My name is Susan Kistler, and I am AEA’s Executive Director. I contribute each Saturday’s post to aea365.
I have been reading and thinking about learning from failure. For those of us who are data-lovers, who find security in information, it can be a challenge to overcome the tendency to want to collect all possible information, explore all feasible outcomes, before moving in a new direction. While I’ll never be one to dive in without testing the waters, I do want to go swimming a bit more often.
Rad Resource: Cannon and Edmondson’s 2004 paper Failing to Learn and Learning to Fail (Intelligently): How great organizations put failure to work to improve and innovate outlines three processes needed to fail intelligently – and positively:
- Identifying Failure: “The key organizational barrier to identifying failure has mostly to do with overcoming the inaccessibility of data that would be necessary to identify failures.” (p. 10)
- Analyzing and Discussing Failure: Create an open environment for discussing failures and overcome negative emotions associated with examining one’s own failures.
- Experimentation: Put new ideas to the test, gather comparative data, and embrace both those that succeed and those that fail as contributing to the ultimate success of an endeavor.
Key takeaways include:
- “Most managers underestimate the power of both technical and social barriers to organizational failure.” (p.3) Technical barriers include ensuring stakeholders have the know-how to use and analyze data to learn; organizational barriers include rewarding only success.
- We must pay attention to and learn from small failures to prevent larger failures.
- “Creating an environment in which people have an incentive, or at least do not have a disincentive, to identify and reveal failures is the job of leadership.” (p. 13)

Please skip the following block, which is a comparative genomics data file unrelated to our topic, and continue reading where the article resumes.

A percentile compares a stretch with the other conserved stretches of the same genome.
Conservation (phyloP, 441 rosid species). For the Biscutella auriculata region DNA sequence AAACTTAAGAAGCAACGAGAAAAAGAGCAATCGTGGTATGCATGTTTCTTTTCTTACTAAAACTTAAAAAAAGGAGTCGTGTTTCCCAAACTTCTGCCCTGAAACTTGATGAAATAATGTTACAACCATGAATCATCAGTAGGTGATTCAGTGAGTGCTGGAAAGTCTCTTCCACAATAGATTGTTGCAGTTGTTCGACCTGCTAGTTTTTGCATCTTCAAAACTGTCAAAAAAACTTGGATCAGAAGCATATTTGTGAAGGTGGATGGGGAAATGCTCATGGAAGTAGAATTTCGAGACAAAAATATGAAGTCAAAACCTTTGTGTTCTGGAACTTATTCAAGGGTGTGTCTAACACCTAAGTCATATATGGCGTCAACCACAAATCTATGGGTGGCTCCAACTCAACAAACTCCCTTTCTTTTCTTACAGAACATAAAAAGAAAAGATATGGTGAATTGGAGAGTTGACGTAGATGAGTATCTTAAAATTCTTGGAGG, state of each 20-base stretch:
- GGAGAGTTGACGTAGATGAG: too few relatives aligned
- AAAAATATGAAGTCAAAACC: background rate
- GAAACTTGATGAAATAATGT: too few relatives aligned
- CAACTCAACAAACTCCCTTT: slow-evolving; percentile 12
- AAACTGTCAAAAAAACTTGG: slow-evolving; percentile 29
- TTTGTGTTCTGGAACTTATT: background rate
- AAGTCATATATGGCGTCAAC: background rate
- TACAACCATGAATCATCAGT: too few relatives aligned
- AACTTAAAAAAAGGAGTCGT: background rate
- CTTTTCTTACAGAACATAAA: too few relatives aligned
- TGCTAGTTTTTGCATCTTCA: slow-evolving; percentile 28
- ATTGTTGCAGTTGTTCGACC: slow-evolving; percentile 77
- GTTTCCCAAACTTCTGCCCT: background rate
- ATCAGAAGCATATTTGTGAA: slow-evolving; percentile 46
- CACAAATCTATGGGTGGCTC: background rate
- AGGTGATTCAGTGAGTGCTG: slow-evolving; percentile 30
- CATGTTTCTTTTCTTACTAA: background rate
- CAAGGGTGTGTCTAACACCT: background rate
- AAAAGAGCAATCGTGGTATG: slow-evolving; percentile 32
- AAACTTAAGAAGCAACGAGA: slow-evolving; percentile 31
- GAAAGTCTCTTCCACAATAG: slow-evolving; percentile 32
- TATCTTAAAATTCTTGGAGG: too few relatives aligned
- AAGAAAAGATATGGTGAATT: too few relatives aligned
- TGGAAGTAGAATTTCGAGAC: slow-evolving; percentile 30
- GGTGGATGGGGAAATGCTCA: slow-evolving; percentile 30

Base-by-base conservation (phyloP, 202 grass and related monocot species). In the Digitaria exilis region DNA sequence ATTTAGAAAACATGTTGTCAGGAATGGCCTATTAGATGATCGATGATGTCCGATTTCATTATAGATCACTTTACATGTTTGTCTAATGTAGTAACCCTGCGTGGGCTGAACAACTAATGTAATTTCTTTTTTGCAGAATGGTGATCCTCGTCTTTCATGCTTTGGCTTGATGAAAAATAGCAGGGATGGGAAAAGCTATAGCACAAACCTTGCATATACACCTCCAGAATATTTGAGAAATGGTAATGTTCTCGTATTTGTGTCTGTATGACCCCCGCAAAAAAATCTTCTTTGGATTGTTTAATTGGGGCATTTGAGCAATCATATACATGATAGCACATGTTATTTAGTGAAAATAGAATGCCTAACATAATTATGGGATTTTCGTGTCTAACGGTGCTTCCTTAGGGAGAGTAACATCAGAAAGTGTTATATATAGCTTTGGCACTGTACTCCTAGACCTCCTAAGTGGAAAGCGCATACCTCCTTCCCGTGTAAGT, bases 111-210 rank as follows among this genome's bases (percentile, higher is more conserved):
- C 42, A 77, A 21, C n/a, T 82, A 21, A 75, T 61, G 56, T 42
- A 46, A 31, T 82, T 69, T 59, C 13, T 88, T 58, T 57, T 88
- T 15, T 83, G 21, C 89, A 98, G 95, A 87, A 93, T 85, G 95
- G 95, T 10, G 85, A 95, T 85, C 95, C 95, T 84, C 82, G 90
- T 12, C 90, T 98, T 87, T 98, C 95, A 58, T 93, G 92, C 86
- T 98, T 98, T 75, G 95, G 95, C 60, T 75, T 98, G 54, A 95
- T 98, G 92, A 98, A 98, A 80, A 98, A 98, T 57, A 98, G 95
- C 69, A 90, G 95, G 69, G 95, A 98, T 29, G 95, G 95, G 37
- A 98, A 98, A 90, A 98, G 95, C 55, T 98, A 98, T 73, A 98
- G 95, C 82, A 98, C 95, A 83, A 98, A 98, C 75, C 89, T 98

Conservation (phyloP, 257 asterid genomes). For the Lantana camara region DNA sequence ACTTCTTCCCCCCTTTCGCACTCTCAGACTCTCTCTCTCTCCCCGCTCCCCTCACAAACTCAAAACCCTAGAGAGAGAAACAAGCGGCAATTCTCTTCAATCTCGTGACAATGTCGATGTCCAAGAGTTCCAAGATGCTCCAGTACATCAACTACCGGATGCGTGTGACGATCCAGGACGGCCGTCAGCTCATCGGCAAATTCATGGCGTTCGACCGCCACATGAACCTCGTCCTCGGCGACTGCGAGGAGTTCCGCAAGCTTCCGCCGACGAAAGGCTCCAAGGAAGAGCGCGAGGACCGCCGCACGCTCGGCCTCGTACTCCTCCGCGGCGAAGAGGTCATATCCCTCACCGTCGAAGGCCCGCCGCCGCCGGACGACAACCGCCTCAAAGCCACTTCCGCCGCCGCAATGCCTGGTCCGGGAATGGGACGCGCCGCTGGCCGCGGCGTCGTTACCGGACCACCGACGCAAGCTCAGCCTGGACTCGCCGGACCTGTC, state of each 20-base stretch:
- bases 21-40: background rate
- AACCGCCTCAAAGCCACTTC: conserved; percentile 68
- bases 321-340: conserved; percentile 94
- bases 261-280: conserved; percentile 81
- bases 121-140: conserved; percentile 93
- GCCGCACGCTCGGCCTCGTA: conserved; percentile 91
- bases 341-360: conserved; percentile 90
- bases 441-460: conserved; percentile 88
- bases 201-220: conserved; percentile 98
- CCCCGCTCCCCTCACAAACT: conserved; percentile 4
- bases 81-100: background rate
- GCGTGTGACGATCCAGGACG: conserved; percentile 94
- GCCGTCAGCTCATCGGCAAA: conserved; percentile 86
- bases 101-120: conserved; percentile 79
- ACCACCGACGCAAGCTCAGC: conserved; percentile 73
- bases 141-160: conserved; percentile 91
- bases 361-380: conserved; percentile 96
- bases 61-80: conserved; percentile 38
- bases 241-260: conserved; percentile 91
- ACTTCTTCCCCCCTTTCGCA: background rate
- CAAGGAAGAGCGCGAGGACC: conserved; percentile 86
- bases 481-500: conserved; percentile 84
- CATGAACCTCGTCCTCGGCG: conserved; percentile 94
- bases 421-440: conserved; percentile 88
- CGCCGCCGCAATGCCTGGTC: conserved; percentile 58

- “Conducting an analysis of failure requires a spirit of inquiry and openness, patience, and a tolerance of ambiguity. However, most people admire and are rewarded for decisiveness, efficiency and action rather than for deep reflection and painstaking analysis.” (p. 14)
- “It is not necessary to make all [stakeholders] experts in experimental methodology, it is more important to know when help is needed from experts with sophisticated skills.” (p. 26)
For me, Cannon and Edmondson reaffirmed the value of formal and informal evaluation and its role in innovation. They made it clear that data-lovers are uniquely positioned to fail intelligently.
Rad Resource: Want to think further about learning from failure? Try Giloth and Gewirz (from Annie E Casey) Philanthropy and Mistakes: An Untapped Resource in the Foundation Review (free online), or Bumenthal’s blog post on four steps to failing well (Fail Small, Fail Publicly, Fail to Win, Fail Proudly), or Pond’s Embracing Micro-failure (Sarajoy is an aea365 contributor, AEA member, and social entrepreneur!).
Note that the above reflects my own opinions and not necessarily that of my employer, AEA.